Forum for Science, Industry and Business

Sponsored by:     3M 
Search our Site:

 

OHSU finds association between Epstein-Barr virus, inflammatory diseases of the mouth

12.11.2008
A new study, published in the Journal of Endodontics, finds a link between Epstein-Barr virus and the microorganisms that cause irreversible pulpitis and apical periodontitis

Researchers at Oregon Health & Science University's School of Dentistry (www.ohsu.edu/sod) have found that a significant percentage of dental patients with the inflammatory diseases irreversible pulpitis and apical periodontitis also have the Epstein-Barr virus.

The Epstein-Barr virus is an important human pathogen found in more than 90 percent of the world population. It is associated with many diseases, including infectious mononucleosis, malignant lymphomas, and naspharyngeal carcinoma.

The findings are published online (www.jendodon.com/article/S0099-2399(08)00879-0/abstract) in the Journal of Endodontics, one of the leading peer-reviewed endodontology journals. The study also is expected to be published in the December 2008 (volume 34, issue 12) issue of the Journal of Endodontics.

Although the number of studies examining the role of herpesviruses in oral disease has been increasing, the majority of studies have focused on periodontitis, with no systematic attempt to examine herpesvirus in endodontic patients with varying inflammatory diseases. The OHSU study assessed the presence of human cytomegalovirus (HCMV), Epstein-Barr virus (EPV), herpes simplex virus (HSV-1), and Varicella zoster virus (VZV) in 82 endodontic patients, including patients with irreversible pulpitis and apical periodontitis, and compared them with 19 healthy patients. The goal of the study was to determine the potential association of herpesvirus with clinical symptoms, including acute pain and size of radiographic bone destruction.

Using a variety of methods, the OHSU team found the Epstein-Barr virus DNA and RNA in significantly higher percentages (43.9 percent and 25.6 percent respectively) compared with healthy patients (0 percent). Human cytomegalovirus DNA and RNA were found in measurable numbers in both endodontic patients (15.9 percent and 29.3 percent respectively) and in healthy patients (42.1 percent and 10.5 percent respectively). Herpes simplex virus DNA was found in low percentages of endodontic patients (13.4 percent) and only one patient showed the presence of Varicella zoster virus.

While a previous study examined the incidence of herpes viruses in apical periodontitis, "this is the first time irreversible pulpitis has been analyzed for the presence of herpes viruses and associated with Epstein-Barr virus," noted Curt Machida, Ph.D., OHSU professor of integrative biosciences and principal investigator, whose lab was host for the study. "The incidence of irreversible pulpitis and apical periodontitis, caused by bacteria and possibly the latent herpes virus, is painful and can greatly impair the body's natural immune system. Studies such as ours could someday lead to more effective treatments of inflammatory diseases of the mouth."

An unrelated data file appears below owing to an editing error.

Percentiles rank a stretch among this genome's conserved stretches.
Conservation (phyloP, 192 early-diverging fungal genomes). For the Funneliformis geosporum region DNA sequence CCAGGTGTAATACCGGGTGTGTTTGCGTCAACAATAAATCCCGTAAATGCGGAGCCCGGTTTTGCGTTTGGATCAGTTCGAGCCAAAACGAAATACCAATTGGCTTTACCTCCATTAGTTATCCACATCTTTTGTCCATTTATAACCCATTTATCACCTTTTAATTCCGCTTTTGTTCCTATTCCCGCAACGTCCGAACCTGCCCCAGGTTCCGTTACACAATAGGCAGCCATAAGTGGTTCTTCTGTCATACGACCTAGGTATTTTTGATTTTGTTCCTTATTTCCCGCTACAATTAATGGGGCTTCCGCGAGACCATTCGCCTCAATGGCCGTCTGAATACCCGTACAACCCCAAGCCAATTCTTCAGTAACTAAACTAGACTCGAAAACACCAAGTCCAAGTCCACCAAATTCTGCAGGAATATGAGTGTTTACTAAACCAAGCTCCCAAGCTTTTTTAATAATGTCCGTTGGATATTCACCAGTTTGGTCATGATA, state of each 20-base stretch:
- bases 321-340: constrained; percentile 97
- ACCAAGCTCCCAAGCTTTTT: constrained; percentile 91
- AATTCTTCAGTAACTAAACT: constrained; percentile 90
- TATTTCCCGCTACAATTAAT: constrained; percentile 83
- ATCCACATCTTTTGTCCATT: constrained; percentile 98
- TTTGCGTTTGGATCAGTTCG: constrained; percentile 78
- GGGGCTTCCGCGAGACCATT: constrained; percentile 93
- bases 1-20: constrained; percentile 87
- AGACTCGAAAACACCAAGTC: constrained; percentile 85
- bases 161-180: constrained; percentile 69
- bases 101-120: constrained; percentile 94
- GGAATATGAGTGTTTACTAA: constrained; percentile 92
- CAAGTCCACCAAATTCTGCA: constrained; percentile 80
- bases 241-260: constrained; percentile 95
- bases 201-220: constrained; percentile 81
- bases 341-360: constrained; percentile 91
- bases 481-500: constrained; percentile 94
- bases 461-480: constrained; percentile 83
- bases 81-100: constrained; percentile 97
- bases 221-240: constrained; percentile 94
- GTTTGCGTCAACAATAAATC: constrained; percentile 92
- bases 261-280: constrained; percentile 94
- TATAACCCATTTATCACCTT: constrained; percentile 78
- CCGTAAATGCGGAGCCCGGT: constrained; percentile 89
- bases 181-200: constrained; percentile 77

The OHSU team included Hong Li, D.D.S., M.Sc., Ph.D., a recent OHSU endodontology graduate; third-year OHSU dental student Vicky Chen, B.S.; second-year OHSU dental student Yanwen Chen, Ph.D.; J. Craig Baumgartner, D.D.S., M.Sc., Ph.D., chairman of the OHSU endodontology department; and Machida.

The research at OHSU was funded by grants from the American Association of Endodontists Foundation, the Oregon Clinical and Translational Research Institute, the NIH's National Center for Research Resources, and the NIH Roadmap for Medical Research.

About OHSU

Oregon Health & Science University is the state's only health and research university, and Oregon's only academic health center. OHSU is Portland's largest employer and the fourth largest in Oregon (excluding government), with 12,700 employees. OHSU's size contributes to its ability to provide many services and community support activities not found anywhere else in the state. It serves patients from every corner of the state, and is a conduit for learning for more than 3,400 students and trainees. OHSU is the source of more than 200 community outreach programs that bring health and education services to every county in the state.

Sydney Clevenger | EurekAlert!
Further information:
http://www.ohsu.edu

More articles from Studies and Analyses:

nachricht The personality factor: How to foster the sharing of research data